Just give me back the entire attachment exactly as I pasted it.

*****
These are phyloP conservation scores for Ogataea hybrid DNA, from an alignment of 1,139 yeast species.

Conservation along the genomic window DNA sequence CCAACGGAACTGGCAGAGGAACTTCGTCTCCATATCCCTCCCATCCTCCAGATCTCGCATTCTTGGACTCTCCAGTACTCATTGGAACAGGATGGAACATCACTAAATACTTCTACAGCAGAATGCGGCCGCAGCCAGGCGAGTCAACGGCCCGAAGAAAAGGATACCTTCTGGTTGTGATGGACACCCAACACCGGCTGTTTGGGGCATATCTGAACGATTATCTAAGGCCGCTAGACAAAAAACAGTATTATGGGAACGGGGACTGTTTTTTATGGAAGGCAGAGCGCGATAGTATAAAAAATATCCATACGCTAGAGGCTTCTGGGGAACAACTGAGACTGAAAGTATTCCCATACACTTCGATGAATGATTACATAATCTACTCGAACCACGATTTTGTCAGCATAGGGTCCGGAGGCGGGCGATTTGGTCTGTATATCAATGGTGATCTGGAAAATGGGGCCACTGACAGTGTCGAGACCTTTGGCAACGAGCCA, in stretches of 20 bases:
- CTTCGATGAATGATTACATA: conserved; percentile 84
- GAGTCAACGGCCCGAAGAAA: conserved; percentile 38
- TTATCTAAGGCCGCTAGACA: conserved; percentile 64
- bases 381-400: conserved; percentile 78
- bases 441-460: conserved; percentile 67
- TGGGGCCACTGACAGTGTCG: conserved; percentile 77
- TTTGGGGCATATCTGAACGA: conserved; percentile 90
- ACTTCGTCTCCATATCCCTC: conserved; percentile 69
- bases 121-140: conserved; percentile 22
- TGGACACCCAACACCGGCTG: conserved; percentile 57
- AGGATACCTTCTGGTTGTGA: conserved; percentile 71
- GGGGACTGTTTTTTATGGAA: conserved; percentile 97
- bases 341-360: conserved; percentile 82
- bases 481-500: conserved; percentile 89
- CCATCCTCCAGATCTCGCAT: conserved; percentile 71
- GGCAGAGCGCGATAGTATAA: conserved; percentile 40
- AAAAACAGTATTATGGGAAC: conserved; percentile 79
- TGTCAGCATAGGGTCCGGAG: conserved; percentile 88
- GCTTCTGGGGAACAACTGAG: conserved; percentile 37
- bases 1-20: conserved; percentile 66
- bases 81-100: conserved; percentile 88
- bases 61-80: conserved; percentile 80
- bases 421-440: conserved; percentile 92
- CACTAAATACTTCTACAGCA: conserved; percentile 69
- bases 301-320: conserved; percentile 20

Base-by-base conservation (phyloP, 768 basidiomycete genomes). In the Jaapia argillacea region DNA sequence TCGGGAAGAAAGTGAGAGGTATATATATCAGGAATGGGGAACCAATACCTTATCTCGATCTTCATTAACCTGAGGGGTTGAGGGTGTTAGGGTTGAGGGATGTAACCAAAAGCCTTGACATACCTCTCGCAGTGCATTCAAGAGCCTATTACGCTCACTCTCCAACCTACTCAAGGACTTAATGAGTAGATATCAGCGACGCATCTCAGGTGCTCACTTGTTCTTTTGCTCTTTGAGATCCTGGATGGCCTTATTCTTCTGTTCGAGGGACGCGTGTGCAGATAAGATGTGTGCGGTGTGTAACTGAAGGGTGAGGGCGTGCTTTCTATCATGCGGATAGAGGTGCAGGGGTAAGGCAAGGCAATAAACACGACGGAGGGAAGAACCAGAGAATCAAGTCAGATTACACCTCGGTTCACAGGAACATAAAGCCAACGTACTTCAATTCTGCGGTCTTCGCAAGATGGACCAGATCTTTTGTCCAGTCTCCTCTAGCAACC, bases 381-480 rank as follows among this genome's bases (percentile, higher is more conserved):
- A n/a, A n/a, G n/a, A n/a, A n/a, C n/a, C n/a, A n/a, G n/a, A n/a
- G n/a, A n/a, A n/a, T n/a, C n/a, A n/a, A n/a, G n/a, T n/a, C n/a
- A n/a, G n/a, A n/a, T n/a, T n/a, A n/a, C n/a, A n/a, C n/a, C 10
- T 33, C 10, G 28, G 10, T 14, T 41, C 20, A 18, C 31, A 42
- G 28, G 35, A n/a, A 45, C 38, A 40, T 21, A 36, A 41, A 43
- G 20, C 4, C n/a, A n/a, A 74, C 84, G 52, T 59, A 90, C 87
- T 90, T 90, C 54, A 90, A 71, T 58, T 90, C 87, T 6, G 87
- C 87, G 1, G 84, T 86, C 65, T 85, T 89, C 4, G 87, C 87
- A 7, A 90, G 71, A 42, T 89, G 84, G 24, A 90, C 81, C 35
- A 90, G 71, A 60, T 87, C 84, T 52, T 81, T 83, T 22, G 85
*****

These are phyloP conservation scores for Ogataea hybrid DNA, from an alignment of 1,139 yeast species.

Conservation along the genomic window DNA sequence CCAACGGAACTGGCAGAGGAACTTCGTCTCCATATCCCTCCCATCCTCCAGATCTCGCATTCTTGGACTCTCCAGTACTCATTGGAACAGGATGGAACATCACTAAATACTTCTACAGCAGAATGCGGCCGCAGCCAGGCGAGTCAACGGCCCGAAGAAAAGGATACCTTCTGGTTGTGATGGACACCCAACACCGGCTGTTTGGGGCATATCTGAACGATTATCTAAGGCCGCTAGACAAAAAACAGTATTATGGGAACGGGGACTGTTTTTTATGGAAGGCAGAGCGCGATAGTATAAAAAATATCCATACGCTAGAGGCTTCTGGGGAACAACTGAGACTGAAAGTATTCCCATACACTTCGATGAATGATTACATAATCTACTCGAACCACGATTTTGTCAGCATAGGGTCCGGAGGCGGGCGATTTGGTCTGTATATCAATGGTGATCTGGAAAATGGGGCCACTGACAGTGTCGAGACCTTTGGCAACGAGCCA, in stretches of 20 bases:
- CTTCGATGAATGATTACATA: conserved; percentile 84
- GAGTCAACGGCCCGAAGAAA: conserved; percentile 38
- TTATCTAAGGCCGCTAGACA: conserved; percentile 64
- bases 381-400: conserved; percentile 78
- bases 441-460: conserved; percentile 67
- TGGGGCCACTGACAGTGTCG: conserved; percentile 77
- TTTGGGGCATATCTGAACGA: conserved; percentile 90
- ACTTCGTCTCCATATCCCTC: conserved; percentile 69
- bases 121-140: conserved; percentile 22
- TGGACACCCAACACCGGCTG: conserved; percentile 57
- AGGATACCTTCTGGTTGTGA: conserved; percentile 71
- GGGGACTGTTTTTTATGGAA: conserved; percentile 97
- bases 341-360: conserved; percentile 82
- bases 481-500: conserved; percentile 89
- CCATCCTCCAGATCTCGCAT: conserved; percentile 71
- GGCAGAGCGCGATAGTATAA: conserved; percentile 40
- AAAAACAGTATTATGGGAAC: conserved; percentile 79
- TGTCAGCATAGGGTCCGGAG: conserved; percentile 88
- GCTTCTGGGGAACAACTGAG: conserved; percentile 37
- bases 1-20: conserved; percentile 66
- bases 81-100: conserved; percentile 88
- bases 61-80: conserved; percentile 80
- bases 421-440: conserved; percentile 92
- CACTAAATACTTCTACAGCA: conserved; percentile 69
- bases 301-320: conserved; percentile 20

Base-by-base conservation (phyloP, 768 basidiomycete genomes). In the Jaapia argillacea region DNA sequence TCGGGAAGAAAGTGAGAGGTATATATATCAGGAATGGGGAACCAATACCTTATCTCGATCTTCATTAACCTGAGGGGTTGAGGGTGTTAGGGTTGAGGGATGTAACCAAAAGCCTTGACATACCTCTCGCAGTGCATTCAAGAGCCTATTACGCTCACTCTCCAACCTACTCAAGGACTTAATGAGTAGATATCAGCGACGCATCTCAGGTGCTCACTTGTTCTTTTGCTCTTTGAGATCCTGGATGGCCTTATTCTTCTGTTCGAGGGACGCGTGTGCAGATAAGATGTGTGCGGTGTGTAACTGAAGGGTGAGGGCGTGCTTTCTATCATGCGGATAGAGGTGCAGGGGTAAGGCAAGGCAATAAACACGACGGAGGGAAGAACCAGAGAATCAAGTCAGATTACACCTCGGTTCACAGGAACATAAAGCCAACGTACTTCAATTCTGCGGTCTTCGCAAGATGGACCAGATCTTTTGTCCAGTCTCCTCTAGCAACC, bases 381-480 rank as follows among this genome's bases (percentile, higher is more conserved):
- A n/a, A n/a, G n/a, A n/a, A n/a, C n/a, C n/a, A n/a, G n/a, A n/a
- G n/a, A n/a, A n/a, T n/a, C n/a, A n/a, A n/a, G n/a, T n/a, C n/a
- A n/a, G n/a, A n/a, T n/a, T n/a, A n/a, C n/a, A n/a, C n/a, C 10
- T 33, C 10, G 28, G 10, T 14, T 41, C 20, A 18, C 31, A 42
- G 28, G 35, A n/a, A 45, C 38, A 40, T 21, A 36, A 41, A 43
- G 20, C 4, C n/a, A n/a, A 74, C 84, G 52, T 59, A 90, C 87
- T 90, T 90, C 54, A 90, A 71, T 58, T 90, C 87, T 6, G 87
- C 87, G 1, G 84, T 86, C 65, T 85, T 89, C 4, G 87, C 87
- A 7, A 90, G 71, A 42, T 89, G 84, G 24, A 90, C 81, C 35
- A 90, G 71, A 60, T 87, C 84, T 52, T 81, T 83, T 22, G 85